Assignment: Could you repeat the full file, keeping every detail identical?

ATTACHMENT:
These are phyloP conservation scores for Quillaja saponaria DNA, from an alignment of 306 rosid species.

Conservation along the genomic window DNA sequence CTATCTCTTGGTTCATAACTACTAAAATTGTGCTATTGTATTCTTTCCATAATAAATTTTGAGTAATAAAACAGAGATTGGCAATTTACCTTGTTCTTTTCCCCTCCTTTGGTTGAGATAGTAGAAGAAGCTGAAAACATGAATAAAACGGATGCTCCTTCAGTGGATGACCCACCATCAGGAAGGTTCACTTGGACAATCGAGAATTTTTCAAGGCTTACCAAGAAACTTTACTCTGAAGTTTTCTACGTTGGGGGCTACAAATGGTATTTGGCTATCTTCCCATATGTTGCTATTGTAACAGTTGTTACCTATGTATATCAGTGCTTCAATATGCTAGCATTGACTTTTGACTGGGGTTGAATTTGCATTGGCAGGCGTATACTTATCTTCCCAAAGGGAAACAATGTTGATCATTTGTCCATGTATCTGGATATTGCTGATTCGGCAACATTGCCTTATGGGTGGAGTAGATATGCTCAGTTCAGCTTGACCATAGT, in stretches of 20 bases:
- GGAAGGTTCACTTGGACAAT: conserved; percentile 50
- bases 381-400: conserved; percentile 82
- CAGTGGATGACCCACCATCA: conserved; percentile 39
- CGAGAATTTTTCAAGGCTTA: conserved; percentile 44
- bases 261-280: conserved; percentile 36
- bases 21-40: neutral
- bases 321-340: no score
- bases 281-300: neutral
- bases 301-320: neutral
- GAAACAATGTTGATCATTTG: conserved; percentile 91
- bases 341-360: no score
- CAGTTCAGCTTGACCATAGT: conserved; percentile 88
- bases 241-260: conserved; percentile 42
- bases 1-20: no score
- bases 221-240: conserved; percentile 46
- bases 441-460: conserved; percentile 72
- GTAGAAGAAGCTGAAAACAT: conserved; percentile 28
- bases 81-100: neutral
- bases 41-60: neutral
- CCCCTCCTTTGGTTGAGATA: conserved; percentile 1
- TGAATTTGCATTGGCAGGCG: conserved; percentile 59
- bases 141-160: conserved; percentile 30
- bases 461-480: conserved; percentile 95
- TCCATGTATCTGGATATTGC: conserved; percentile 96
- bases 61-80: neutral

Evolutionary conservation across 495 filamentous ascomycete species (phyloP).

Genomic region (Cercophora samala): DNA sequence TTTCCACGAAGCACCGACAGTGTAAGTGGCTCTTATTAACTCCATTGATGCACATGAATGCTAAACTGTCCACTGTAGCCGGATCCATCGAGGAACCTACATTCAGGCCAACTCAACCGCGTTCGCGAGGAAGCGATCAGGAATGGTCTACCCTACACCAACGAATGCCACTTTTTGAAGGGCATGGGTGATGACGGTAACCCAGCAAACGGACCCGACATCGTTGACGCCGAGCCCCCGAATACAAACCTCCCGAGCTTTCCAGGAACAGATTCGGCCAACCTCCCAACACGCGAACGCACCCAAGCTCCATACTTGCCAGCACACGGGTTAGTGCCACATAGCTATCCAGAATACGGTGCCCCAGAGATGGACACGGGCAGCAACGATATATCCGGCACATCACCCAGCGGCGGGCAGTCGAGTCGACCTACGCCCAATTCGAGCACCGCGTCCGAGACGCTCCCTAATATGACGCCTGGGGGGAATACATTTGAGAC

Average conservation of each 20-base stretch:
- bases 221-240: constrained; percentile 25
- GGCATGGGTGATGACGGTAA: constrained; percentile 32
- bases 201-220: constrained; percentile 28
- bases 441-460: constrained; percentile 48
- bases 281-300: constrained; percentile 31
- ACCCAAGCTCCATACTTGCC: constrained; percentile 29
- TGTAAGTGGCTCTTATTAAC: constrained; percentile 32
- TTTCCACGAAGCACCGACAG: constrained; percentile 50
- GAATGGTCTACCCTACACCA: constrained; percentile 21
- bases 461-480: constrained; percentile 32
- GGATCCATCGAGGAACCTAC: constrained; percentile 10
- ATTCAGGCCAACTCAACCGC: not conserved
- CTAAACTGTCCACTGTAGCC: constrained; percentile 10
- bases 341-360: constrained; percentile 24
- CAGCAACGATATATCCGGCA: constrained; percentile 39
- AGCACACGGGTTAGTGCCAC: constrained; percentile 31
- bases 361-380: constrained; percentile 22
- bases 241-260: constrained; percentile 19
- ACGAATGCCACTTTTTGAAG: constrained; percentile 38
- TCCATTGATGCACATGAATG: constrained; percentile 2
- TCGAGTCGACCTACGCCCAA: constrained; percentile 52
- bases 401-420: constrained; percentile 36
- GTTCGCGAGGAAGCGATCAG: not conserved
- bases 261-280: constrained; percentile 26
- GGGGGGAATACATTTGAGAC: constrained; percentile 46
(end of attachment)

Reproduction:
These are phyloP conservation scores for Quillaja saponaria DNA, from an alignment of 306 rosid species.

Conservation along the genomic window DNA sequence CTATCTCTTGGTTCATAACTACTAAAATTGTGCTATTGTATTCTTTCCATAATAAATTTTGAGTAATAAAACAGAGATTGGCAATTTACCTTGTTCTTTTCCCCTCCTTTGGTTGAGATAGTAGAAGAAGCTGAAAACATGAATAAAACGGATGCTCCTTCAGTGGATGACCCACCATCAGGAAGGTTCACTTGGACAATCGAGAATTTTTCAAGGCTTACCAAGAAACTTTACTCTGAAGTTTTCTACGTTGGGGGCTACAAATGGTATTTGGCTATCTTCCCATATGTTGCTATTGTAACAGTTGTTACCTATGTATATCAGTGCTTCAATATGCTAGCATTGACTTTTGACTGGGGTTGAATTTGCATTGGCAGGCGTATACTTATCTTCCCAAAGGGAAACAATGTTGATCATTTGTCCATGTATCTGGATATTGCTGATTCGGCAACATTGCCTTATGGGTGGAGTAGATATGCTCAGTTCAGCTTGACCATAGT, in stretches of 20 bases:
- GGAAGGTTCACTTGGACAAT: conserved; percentile 50
- bases 381-400: conserved; percentile 82
- CAGTGGATGACCCACCATCA: conserved; percentile 39
- CGAGAATTTTTCAAGGCTTA: conserved; percentile 44
- bases 261-280: conserved; percentile 36
- bases 21-40: neutral
- bases 321-340: no score
- bases 281-300: neutral
- bases 301-320: neutral
- GAAACAATGTTGATCATTTG: conserved; percentile 91
- bases 341-360: no score
- CAGTTCAGCTTGACCATAGT: conserved; percentile 88
- bases 241-260: conserved; percentile 42
- bases 1-20: no score
- bases 221-240: conserved; percentile 46
- bases 441-460: conserved; percentile 72
- GTAGAAGAAGCTGAAAACAT: conserved; percentile 28
- bases 81-100: neutral
- bases 41-60: neutral
- CCCCTCCTTTGGTTGAGATA: conserved; percentile 1
- TGAATTTGCATTGGCAGGCG: conserved; percentile 59
- bases 141-160: conserved; percentile 30
- bases 461-480: conserved; percentile 95
- TCCATGTATCTGGATATTGC: conserved; percentile 96
- bases 61-80: neutral

Evolutionary conservation across 495 filamentous ascomycete species (phyloP).

Genomic region (Cercophora samala): DNA sequence TTTCCACGAAGCACCGACAGTGTAAGTGGCTCTTATTAACTCCATTGATGCACATGAATGCTAAACTGTCCACTGTAGCCGGATCCATCGAGGAACCTACATTCAGGCCAACTCAACCGCGTTCGCGAGGAAGCGATCAGGAATGGTCTACCCTACACCAACGAATGCCACTTTTTGAAGGGCATGGGTGATGACGGTAACCCAGCAAACGGACCCGACATCGTTGACGCCGAGCCCCCGAATACAAACCTCCCGAGCTTTCCAGGAACAGATTCGGCCAACCTCCCAACACGCGAACGCACCCAAGCTCCATACTTGCCAGCACACGGGTTAGTGCCACATAGCTATCCAGAATACGGTGCCCCAGAGATGGACACGGGCAGCAACGATATATCCGGCACATCACCCAGCGGCGGGCAGTCGAGTCGACCTACGCCCAATTCGAGCACCGCGTCCGAGACGCTCCCTAATATGACGCCTGGGGGGAATACATTTGAGAC

Average conservation of each 20-base stretch:
- bases 221-240: constrained; percentile 25
- GGCATGGGTGATGACGGTAA: constrained; percentile 32
- bases 201-220: constrained; percentile 28
- bases 441-460: constrained; percentile 48
- bases 281-300: constrained; percentile 31
- ACCCAAGCTCCATACTTGCC: constrained; percentile 29
- TGTAAGTGGCTCTTATTAAC: constrained; percentile 32
- TTTCCACGAAGCACCGACAG: constrained; percentile 50
- GAATGGTCTACCCTACACCA: constrained; percentile 21
- bases 461-480: constrained; percentile 32
- GGATCCATCGAGGAACCTAC: constrained; percentile 10
- ATTCAGGCCAACTCAACCGC: not conserved
- CTAAACTGTCCACTGTAGCC: constrained; percentile 10
- bases 341-360: constrained; percentile 24
- CAGCAACGATATATCCGGCA: constrained; percentile 39
- AGCACACGGGTTAGTGCCAC: constrained; percentile 31
- bases 361-380: constrained; percentile 22
- bases 241-260: constrained; percentile 19
- ACGAATGCCACTTTTTGAAG: constrained; percentile 38
- TCCATTGATGCACATGAATG: constrained; percentile 2
- TCGAGTCGACCTACGCCCAA: constrained; percentile 52
- bases 401-420: constrained; percentile 36
- GTTCGCGAGGAAGCGATCAG: not conserved
- bases 261-280: constrained; percentile 26
- GGGGGGAATACATTTGAGAC: constrained; percentile 46